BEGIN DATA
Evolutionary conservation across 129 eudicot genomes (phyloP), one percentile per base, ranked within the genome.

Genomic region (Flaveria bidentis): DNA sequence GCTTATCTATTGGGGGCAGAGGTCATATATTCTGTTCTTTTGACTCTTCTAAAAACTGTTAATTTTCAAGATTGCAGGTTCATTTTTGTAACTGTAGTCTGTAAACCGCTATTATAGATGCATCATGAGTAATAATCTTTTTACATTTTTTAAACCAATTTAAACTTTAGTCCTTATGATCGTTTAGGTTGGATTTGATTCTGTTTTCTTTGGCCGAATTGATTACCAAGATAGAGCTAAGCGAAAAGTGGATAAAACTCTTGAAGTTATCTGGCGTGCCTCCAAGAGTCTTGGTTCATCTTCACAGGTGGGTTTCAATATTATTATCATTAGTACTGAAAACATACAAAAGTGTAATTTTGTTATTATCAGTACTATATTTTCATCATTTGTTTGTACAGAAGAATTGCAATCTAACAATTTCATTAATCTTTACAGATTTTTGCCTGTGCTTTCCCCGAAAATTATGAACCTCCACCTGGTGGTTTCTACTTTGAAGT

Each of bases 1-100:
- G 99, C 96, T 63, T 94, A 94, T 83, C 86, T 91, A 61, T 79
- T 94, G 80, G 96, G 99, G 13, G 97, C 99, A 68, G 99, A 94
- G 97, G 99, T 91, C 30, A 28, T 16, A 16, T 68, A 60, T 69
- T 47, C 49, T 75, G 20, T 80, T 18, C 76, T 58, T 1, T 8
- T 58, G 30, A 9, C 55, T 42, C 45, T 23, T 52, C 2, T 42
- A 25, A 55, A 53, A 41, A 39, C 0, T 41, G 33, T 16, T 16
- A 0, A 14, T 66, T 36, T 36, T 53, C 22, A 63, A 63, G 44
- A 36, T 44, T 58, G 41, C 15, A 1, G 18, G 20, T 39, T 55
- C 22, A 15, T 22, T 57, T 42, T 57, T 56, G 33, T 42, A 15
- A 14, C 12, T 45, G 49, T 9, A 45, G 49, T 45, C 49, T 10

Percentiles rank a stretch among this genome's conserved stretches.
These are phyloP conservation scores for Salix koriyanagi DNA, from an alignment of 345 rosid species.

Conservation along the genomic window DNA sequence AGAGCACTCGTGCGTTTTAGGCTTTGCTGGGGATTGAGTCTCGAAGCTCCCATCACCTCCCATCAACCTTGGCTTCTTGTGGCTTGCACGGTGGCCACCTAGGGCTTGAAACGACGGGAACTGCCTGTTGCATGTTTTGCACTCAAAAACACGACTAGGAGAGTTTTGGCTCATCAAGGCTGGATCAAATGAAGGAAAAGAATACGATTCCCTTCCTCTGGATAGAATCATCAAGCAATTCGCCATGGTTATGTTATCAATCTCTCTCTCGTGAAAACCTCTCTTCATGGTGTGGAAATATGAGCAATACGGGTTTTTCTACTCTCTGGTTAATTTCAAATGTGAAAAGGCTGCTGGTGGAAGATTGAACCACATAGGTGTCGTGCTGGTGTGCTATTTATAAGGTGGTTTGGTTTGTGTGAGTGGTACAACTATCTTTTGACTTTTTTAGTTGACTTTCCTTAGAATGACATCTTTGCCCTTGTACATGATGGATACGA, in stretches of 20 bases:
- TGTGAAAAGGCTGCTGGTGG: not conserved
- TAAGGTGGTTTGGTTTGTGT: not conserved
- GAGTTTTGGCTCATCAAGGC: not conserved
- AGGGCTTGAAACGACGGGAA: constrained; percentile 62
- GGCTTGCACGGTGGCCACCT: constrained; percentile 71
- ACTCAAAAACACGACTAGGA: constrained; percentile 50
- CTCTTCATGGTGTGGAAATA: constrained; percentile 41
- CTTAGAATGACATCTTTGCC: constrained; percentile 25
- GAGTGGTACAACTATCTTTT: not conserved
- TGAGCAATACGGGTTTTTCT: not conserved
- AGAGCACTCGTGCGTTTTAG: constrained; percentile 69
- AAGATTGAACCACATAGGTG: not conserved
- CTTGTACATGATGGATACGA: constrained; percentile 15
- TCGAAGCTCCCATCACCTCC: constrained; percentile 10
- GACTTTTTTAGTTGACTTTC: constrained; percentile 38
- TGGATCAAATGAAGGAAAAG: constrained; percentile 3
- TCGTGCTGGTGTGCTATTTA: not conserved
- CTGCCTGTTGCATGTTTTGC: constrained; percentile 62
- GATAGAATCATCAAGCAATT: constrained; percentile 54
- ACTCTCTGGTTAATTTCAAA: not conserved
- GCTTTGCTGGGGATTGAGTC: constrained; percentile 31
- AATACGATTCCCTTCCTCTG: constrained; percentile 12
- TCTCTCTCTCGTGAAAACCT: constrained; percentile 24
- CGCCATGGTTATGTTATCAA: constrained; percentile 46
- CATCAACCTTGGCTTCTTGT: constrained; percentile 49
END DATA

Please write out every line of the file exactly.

Evolutionary conservation across 129 eudicot genomes (phyloP), one percentile per base, ranked within the genome.

Genomic region (Flaveria bidentis): DNA sequence GCTTATCTATTGGGGGCAGAGGTCATATATTCTGTTCTTTTGACTCTTCTAAAAACTGTTAATTTTCAAGATTGCAGGTTCATTTTTGTAACTGTAGTCTGTAAACCGCTATTATAGATGCATCATGAGTAATAATCTTTTTACATTTTTTAAACCAATTTAAACTTTAGTCCTTATGATCGTTTAGGTTGGATTTGATTCTGTTTTCTTTGGCCGAATTGATTACCAAGATAGAGCTAAGCGAAAAGTGGATAAAACTCTTGAAGTTATCTGGCGTGCCTCCAAGAGTCTTGGTTCATCTTCACAGGTGGGTTTCAATATTATTATCATTAGTACTGAAAACATACAAAAGTGTAATTTTGTTATTATCAGTACTATATTTTCATCATTTGTTTGTACAGAAGAATTGCAATCTAACAATTTCATTAATCTTTACAGATTTTTGCCTGTGCTTTCCCCGAAAATTATGAACCTCCACCTGGTGGTTTCTACTTTGAAGT

Each of bases 1-100:
- G 99, C 96, T 63, T 94, A 94, T 83, C 86, T 91, A 61, T 79
- T 94, G 80, G 96, G 99, G 13, G 97, C 99, A 68, G 99, A 94
- G 97, G 99, T 91, C 30, A 28, T 16, A 16, T 68, A 60, T 69
- T 47, C 49, T 75, G 20, T 80, T 18, C 76, T 58, T 1, T 8
- T 58, G 30, A 9, C 55, T 42, C 45, T 23, T 52, C 2, T 42
- A 25, A 55, A 53, A 41, A 39, C 0, T 41, G 33, T 16, T 16
- A 0, A 14, T 66, T 36, T 36, T 53, C 22, A 63, A 63, G 44
- A 36, T 44, T 58, G 41, C 15, A 1, G 18, G 20, T 39, T 55
- C 22, A 15, T 22, T 57, T 42, T 57, T 56, G 33, T 42, A 15
- A 14, C 12, T 45, G 49, T 9, A 45, G 49, T 45, C 49, T 10

Percentiles rank a stretch among this genome's conserved stretches.
These are phyloP conservation scores for Salix koriyanagi DNA, from an alignment of 345 rosid species.

Conservation along the genomic window DNA sequence AGAGCACTCGTGCGTTTTAGGCTTTGCTGGGGATTGAGTCTCGAAGCTCCCATCACCTCCCATCAACCTTGGCTTCTTGTGGCTTGCACGGTGGCCACCTAGGGCTTGAAACGACGGGAACTGCCTGTTGCATGTTTTGCACTCAAAAACACGACTAGGAGAGTTTTGGCTCATCAAGGCTGGATCAAATGAAGGAAAAGAATACGATTCCCTTCCTCTGGATAGAATCATCAAGCAATTCGCCATGGTTATGTTATCAATCTCTCTCTCGTGAAAACCTCTCTTCATGGTGTGGAAATATGAGCAATACGGGTTTTTCTACTCTCTGGTTAATTTCAAATGTGAAAAGGCTGCTGGTGGAAGATTGAACCACATAGGTGTCGTGCTGGTGTGCTATTTATAAGGTGGTTTGGTTTGTGTGAGTGGTACAACTATCTTTTGACTTTTTTAGTTGACTTTCCTTAGAATGACATCTTTGCCCTTGTACATGATGGATACGA, in stretches of 20 bases:
- TGTGAAAAGGCTGCTGGTGG: not conserved
- TAAGGTGGTTTGGTTTGTGT: not conserved
- GAGTTTTGGCTCATCAAGGC: not conserved
- AGGGCTTGAAACGACGGGAA: constrained; percentile 62
- GGCTTGCACGGTGGCCACCT: constrained; percentile 71
- ACTCAAAAACACGACTAGGA: constrained; percentile 50
- CTCTTCATGGTGTGGAAATA: constrained; percentile 41
- CTTAGAATGACATCTTTGCC: constrained; percentile 25
- GAGTGGTACAACTATCTTTT: not conserved
- TGAGCAATACGGGTTTTTCT: not conserved
- AGAGCACTCGTGCGTTTTAG: constrained; percentile 69
- AAGATTGAACCACATAGGTG: not conserved
- CTTGTACATGATGGATACGA: constrained; percentile 15
- TCGAAGCTCCCATCACCTCC: constrained; percentile 10
- GACTTTTTTAGTTGACTTTC: constrained; percentile 38
- TGGATCAAATGAAGGAAAAG: constrained; percentile 3
- TCGTGCTGGTGTGCTATTTA: not conserved
- CTGCCTGTTGCATGTTTTGC: constrained; percentile 62
- GATAGAATCATCAAGCAATT: constrained; percentile 54
- ACTCTCTGGTTAATTTCAAA: not conserved
- GCTTTGCTGGGGATTGAGTC: constrained; percentile 31
- AATACGATTCCCTTCCTCTG: constrained; percentile 12
- TCTCTCTCTCGTGAAAACCT: constrained; percentile 24
- CGCCATGGTTATGTTATCAA: constrained; percentile 46
- CATCAACCTTGGCTTCTTGT: constrained; percentile 49